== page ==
- Open Access
Prevalence of avian paramyxovirus type 1 in Mallards during autumn migration in the western Baltic Sea region
Virology Journalvolume 10, Article number: 285 (2013)
Newcastle disease virus (NDV) is the causative agent of the Newcastle disease, a severe disease in birds associated with substantial economic losses to the poultry industry worldwide. Sweden is situated along the Western European waterfowl flyway and applies a non-vaccination policy combined with directives of immediate euthanisation of NDV infected flocks. During the last decades there have been several outbreaks with NDV in poultry in Sweden. However, less is known about the virus prevalence in the wild bird population including waterfowl, a well-established reservoir of avian paramyxovirus type 1 (APMV-1), the paramyxovirus serotype that include pathogenic NDV.
The survey constituted of 2332 samples from Mallards (Anas platyrhynchos), trapped in the southern part of Sweden during autumn migration in 2010. These samples were screened for APMV-1 by real-time reverse transcription PCR, and viral strains from positive samples were isolated and characterized by sequence analysis of the fusion gene and by phylogenetic analysis.
Twenty of these samples were positive for APMV-1, hence a virus prevalence of 0.9% (95% Confidence Interval [95% CI]=0.54%, 1.35%). The highest APMV-1 prevalence was detected in juvenile Mallards sampled in November (n=887, prevalence 1.24% ([95% CI])=0.67%, 2.24%). Sequence analysis and evaluation of phylogenetic relatedness indicated that isolated APMV-1 strains were lentogenic, and phylogenetically most closely related to genotype Ib strains within the clade of class II viruses. The sampling system employed enabled us to follow APMV-1 infections and the shedding of one particular viral strain in one individual bird over several days. Furthermore, combining previous screening results with the APMV-1 detections in this study showed that more than 50% of Mallards that tested positive for APMV-1 RNA were co-infected with influenza A virus.
Newcastle disease is a highly contagious, infectious disease in birds with recurrent outbreaks in poultry all over the world. The infection is caused by the Newcastle disease virus (NDV), more formally termed avian paramyxovirus type I (APMV-1), which is a member of the Avulavirus genus in the Paramyxoviridae family. This virus family is composed of ten different serotypes (APMV-1 to APMV-10), most of which are exclusive to birds . Members of Paramyxoviridae have a single stranded, non-segmented, negative-sense RNA genome containing six open reading frames (ORFs) that encode a nucleocapsid protein (NP), a phosphoprotein (P), a matrix protein (M), a fusion protein (F), a hemagglutinin-neuraminidase (HN), and the RNA-dependent RNA polymerase (L). HN and F proteins are involved in host cell attachment and membrane fusion, respectively, during infection .
The F protein is expressed as a precursor (F0) that needs to be activated by proteolytic processing into active F1 and F2 . The primary structure of the F0 cleavage site is an important factor associated with pathogenicity, which in turn is closely related to viral tissue tropism . NDV are further divided into three different pathotypes, with classification criteria partly based on amino acid sequence of the F0 cleavage site. Velogenic and mesogenic pathotypes have several basic amino acid residues at their F0 cleavage site, which enable furin-like proteases expressed in multiple tissue types of the host to provide the maturation cleavage that is essential for viral progeny to become infectious [5, 6]. Lentogenic viruses, on the other hand, encode F0 precursors with a cleavage site that lacks basic residues, and consequently, these viruses are restricted to replication in tissues of the infected birds that express trypsin-like enzymes, including the respiratory and gastro-intestinal tracts . If introduced into chicken flocks, velogenic and mesogenic strains can cause severe outbreaks with high mortality rates, sometimes as high as 100%. These highly virulent strains are considered such a risk for the agricultural economy that NDV is included in the OIE-list of diseases that are considered ‘specific hazards’ by the World Organization for Animal Health.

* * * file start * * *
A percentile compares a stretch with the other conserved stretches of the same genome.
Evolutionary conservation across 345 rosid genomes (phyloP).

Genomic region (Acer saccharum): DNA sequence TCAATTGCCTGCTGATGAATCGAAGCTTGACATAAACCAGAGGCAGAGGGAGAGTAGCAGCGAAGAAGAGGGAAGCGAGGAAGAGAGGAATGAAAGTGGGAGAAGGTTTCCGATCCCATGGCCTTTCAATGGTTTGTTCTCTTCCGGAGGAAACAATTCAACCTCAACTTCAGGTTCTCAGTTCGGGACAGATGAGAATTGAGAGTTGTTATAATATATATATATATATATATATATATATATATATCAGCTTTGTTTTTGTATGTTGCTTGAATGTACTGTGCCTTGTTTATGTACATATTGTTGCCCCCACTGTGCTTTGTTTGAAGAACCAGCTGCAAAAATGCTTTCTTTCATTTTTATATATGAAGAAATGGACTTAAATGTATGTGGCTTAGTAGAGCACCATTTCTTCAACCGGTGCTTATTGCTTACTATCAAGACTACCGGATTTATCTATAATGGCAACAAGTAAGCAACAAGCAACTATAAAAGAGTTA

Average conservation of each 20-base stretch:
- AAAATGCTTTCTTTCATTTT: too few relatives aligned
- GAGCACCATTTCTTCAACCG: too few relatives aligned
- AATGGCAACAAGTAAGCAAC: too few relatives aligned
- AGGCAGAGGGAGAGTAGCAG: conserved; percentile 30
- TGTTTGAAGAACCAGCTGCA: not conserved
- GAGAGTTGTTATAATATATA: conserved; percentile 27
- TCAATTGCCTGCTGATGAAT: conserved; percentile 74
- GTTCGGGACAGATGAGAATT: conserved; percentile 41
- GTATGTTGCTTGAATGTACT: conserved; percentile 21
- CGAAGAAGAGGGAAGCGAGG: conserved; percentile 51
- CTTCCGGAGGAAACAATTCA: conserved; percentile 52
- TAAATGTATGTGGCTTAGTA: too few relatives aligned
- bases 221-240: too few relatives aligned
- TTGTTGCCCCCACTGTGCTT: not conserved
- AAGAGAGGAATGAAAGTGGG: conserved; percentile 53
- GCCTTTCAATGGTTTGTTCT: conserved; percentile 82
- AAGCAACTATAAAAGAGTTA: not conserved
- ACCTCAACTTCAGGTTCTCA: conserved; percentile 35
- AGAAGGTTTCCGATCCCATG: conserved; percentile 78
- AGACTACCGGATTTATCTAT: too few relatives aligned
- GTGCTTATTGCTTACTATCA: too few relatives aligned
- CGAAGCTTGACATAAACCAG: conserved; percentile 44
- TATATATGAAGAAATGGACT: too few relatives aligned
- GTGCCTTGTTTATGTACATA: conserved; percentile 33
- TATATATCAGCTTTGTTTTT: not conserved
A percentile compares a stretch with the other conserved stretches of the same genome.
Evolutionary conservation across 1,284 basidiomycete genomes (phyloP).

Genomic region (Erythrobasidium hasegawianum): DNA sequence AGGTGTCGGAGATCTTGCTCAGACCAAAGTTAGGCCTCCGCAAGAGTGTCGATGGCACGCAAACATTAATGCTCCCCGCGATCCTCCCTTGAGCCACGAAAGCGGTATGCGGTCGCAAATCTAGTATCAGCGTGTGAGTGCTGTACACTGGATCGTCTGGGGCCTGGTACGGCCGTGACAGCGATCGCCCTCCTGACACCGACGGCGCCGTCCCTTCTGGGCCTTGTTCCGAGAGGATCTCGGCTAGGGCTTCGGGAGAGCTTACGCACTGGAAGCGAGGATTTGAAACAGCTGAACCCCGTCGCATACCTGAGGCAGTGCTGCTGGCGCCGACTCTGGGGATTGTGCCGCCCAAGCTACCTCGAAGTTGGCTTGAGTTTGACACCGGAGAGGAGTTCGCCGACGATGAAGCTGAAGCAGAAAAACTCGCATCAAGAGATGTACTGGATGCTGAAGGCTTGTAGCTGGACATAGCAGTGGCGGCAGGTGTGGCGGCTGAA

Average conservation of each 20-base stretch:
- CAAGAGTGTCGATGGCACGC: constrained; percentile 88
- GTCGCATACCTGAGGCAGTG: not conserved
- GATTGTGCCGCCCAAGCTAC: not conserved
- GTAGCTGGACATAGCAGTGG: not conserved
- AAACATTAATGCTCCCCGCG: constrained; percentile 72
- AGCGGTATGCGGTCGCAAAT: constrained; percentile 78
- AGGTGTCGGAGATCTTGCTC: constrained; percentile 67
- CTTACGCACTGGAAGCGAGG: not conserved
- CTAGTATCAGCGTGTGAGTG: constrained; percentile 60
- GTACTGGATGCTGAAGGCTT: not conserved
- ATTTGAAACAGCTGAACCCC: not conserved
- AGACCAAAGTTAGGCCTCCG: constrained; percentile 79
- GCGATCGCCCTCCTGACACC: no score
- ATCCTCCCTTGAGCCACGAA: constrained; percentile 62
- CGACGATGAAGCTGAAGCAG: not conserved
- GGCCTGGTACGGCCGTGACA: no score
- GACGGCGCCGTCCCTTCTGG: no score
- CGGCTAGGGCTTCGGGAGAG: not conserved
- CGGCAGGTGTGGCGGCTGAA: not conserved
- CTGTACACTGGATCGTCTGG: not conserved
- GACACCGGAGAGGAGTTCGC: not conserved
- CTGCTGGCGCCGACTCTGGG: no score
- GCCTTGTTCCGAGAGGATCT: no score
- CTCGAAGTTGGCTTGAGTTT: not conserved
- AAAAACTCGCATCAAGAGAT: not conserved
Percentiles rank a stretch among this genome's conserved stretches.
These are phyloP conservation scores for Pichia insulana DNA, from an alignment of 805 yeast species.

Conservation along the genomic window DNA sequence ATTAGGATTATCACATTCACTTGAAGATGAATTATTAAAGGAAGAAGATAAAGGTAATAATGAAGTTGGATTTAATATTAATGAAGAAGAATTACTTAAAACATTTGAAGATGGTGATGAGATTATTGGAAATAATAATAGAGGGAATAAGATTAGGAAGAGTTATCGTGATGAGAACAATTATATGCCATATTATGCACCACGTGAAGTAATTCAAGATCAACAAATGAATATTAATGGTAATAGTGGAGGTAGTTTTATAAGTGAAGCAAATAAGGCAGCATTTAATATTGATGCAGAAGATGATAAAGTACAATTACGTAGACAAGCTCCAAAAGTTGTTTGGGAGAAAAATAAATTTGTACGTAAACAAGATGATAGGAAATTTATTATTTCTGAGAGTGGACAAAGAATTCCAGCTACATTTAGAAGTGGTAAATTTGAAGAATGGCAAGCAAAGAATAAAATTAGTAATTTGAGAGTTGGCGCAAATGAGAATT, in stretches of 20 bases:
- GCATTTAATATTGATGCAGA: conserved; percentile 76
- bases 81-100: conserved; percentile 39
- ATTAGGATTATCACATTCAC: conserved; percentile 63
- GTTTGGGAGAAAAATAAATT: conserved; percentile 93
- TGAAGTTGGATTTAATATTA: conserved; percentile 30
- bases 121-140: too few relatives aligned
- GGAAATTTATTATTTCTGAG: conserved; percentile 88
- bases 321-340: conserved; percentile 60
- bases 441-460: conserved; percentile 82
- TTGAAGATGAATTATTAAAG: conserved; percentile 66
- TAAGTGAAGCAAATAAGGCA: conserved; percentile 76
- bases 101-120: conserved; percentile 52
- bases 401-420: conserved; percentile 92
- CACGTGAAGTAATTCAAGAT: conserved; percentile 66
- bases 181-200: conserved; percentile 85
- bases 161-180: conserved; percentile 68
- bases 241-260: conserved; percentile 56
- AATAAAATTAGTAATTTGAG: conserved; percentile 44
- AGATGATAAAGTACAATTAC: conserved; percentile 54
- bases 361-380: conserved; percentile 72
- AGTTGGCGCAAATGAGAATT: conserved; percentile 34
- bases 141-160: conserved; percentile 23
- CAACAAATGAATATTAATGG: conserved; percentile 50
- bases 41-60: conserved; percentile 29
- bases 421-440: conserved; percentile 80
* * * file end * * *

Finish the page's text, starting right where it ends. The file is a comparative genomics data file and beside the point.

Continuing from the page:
There is substantial genetic variation within the APMV-1 serotype, and viral strains are subdivided into two major clades termed class I and class II [8, 9]. One feature that distinguishes these clades is genome size, where class I viruses have a slightly larger genome (15 198 nucleotides) compared to class II strains (15 186 or 15 192 nucleotides). Previously, class I and II viruses have, based on sequence variation of the F gene, been subdivided into nine and eleven genotypes, respectively . However, according to a recent proposal of a unified nomenclature for APMV-1 based on the F gene sequence, the class I clade consist of one single genotype while class II is composed of fifteen genetic groups . Other features that differ between the classes of APMV-1 are pathogenicity and host range. Class I viruses are almost exclusively of the lentogenic type and detected in wild waterfowl, whereas a majority of velogenic strains, often isolated during outbreaks in poultry, belong to class II . The reservoir hosts and transmission routes of viruses that become highly virulent in chicken are not well characterized, although reports from Australia seem to indicate that lentogenic strains circulating in wild birds may transform into velogenic variants when introduced into poultry [12, 13]. In addition, the transition from a lentogenic to a velogenic pathotype in chickens has been demonstrated experimentally .